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Reproductive Phenology of Woody Species in a North Australian Tropical Savanna

Williams, Richard J., Myers, Bronwyn A., Eamus, Derek and Duff, Gordon A. (1999). Reproductive Phenology of Woody Species in a North Australian Tropical Savanna. Biotropica,31(4):626-636.

Document type: Journal Article
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Title Reproductive Phenology of Woody Species in a North Australian Tropical Savanna
Author Williams, Richard J.
Myers, Bronwyn A.
Eamus, Derek
Duff, Gordon A.
Journal Name Biotropica
Publication Date 1999
Volume Number 31
Issue Number 4
ISSN 0006-3606   (check CDU catalogue open catalogue search in new window)
Scopus ID 2-s2.0-0033506660
Start Page 626
End Page 636
Total Pages 11
Place of Publication United States of America
Publisher Wiley-Blackwell Publishing, Inc.
Abstract Interspecific and interannual variation in reproductive phenology was quantified for 50 common species of trees and shrubs from a mesic savanna near Darwin, northern Australia. The presence of buds, flowers, and fruit was noted over a 30-month period, from September 1992 to February 1995. Surveys were undertaken at monthly intervals for the less common species, and at bimonthly intervals for ten of the common trees and tall shrubs. The majority of species flowered each year at about the same time. There was no evidence of sub-annual or continuous regimes of reproductive phenology. There was no supra-annual carryover of seed-bearing fruit in the canopy of any species. The peak flowering periods were the mid to late dry season (July–August) and the transition between the dry season and the wet season (October–November). The two dominant trees–Eucalyptus miniata and E, tetrodonta– flowered during the dry season, thereby providing resources for some elements of the vertebrate fauna. Flowering and fruiting were uncommon at the end of the wet season (February/March), although two species that flower and fruit at this time (E. porrecta and Terminalia ferdinandianas may provide resources to consumers at a time when floral or fruit resources are otherwise scarce. Because the peak of reproductive activity takes place during the late dry season, fruit maturity and seed dispersal have occurred prior to the onset of the rainy season for most species, and germination and seedling establishment potentially may take effect in response to the first rains. Late dry season fires, which tend to be extensive and intense, are a potential threat to the floral and fruit reserves within these savannas.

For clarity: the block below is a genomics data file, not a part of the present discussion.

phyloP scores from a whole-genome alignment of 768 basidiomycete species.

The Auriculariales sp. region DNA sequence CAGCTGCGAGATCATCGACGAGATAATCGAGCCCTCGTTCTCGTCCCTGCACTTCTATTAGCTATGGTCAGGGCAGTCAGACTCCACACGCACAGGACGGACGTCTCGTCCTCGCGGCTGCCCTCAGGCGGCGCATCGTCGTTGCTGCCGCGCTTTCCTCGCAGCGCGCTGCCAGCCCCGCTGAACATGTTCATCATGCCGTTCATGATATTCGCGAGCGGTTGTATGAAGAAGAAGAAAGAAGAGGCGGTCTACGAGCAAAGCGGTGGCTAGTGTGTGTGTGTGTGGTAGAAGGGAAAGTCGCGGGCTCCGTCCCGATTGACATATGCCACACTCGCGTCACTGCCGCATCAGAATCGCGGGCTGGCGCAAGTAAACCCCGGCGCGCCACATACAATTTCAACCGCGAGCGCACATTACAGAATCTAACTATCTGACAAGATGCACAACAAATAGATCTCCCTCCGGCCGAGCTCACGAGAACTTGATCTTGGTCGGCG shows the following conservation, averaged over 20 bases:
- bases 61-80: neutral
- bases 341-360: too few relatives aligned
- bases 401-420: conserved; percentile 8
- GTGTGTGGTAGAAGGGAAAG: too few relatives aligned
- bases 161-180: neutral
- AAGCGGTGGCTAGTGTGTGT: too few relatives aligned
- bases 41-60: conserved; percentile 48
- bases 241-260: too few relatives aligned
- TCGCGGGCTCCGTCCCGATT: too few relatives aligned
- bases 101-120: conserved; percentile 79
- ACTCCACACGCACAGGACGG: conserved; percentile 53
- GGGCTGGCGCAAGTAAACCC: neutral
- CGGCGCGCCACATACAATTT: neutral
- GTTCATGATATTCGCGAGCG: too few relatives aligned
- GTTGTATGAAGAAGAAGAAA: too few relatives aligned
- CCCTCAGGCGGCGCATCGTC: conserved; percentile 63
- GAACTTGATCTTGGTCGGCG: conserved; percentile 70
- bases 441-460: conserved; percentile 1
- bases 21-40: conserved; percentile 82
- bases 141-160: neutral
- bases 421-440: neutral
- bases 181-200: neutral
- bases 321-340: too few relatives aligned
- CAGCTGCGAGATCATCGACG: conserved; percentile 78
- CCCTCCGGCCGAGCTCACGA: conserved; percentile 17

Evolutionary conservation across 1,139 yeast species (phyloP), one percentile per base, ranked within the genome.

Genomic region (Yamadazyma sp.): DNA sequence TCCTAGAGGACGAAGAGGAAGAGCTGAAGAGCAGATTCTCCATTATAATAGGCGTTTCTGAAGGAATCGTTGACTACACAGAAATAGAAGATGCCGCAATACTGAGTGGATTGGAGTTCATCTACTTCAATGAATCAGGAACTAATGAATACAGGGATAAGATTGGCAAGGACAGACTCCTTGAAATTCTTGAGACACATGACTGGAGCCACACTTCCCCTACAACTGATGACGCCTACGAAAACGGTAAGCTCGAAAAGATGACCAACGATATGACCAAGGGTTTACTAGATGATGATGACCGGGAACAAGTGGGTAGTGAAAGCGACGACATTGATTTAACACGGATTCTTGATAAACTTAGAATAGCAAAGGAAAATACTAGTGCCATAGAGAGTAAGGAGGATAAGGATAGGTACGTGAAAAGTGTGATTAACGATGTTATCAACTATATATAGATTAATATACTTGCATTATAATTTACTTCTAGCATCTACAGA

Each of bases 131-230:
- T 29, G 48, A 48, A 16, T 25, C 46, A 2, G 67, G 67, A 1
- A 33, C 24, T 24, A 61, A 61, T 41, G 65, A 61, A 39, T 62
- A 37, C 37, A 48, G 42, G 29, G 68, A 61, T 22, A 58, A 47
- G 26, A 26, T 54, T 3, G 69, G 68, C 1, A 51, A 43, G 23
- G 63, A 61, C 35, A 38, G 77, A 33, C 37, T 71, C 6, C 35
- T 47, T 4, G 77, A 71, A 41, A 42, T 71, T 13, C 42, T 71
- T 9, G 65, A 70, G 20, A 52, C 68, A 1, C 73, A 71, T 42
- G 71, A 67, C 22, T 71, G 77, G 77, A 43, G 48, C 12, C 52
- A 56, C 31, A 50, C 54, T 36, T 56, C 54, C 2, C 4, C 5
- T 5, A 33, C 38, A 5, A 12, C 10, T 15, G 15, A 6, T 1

Keywords Eucalyptus
Northern Australia
Wet-dry tropics
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Created: Fri, 29 Aug 2014, 19:54:25 CST by Anthony Hornby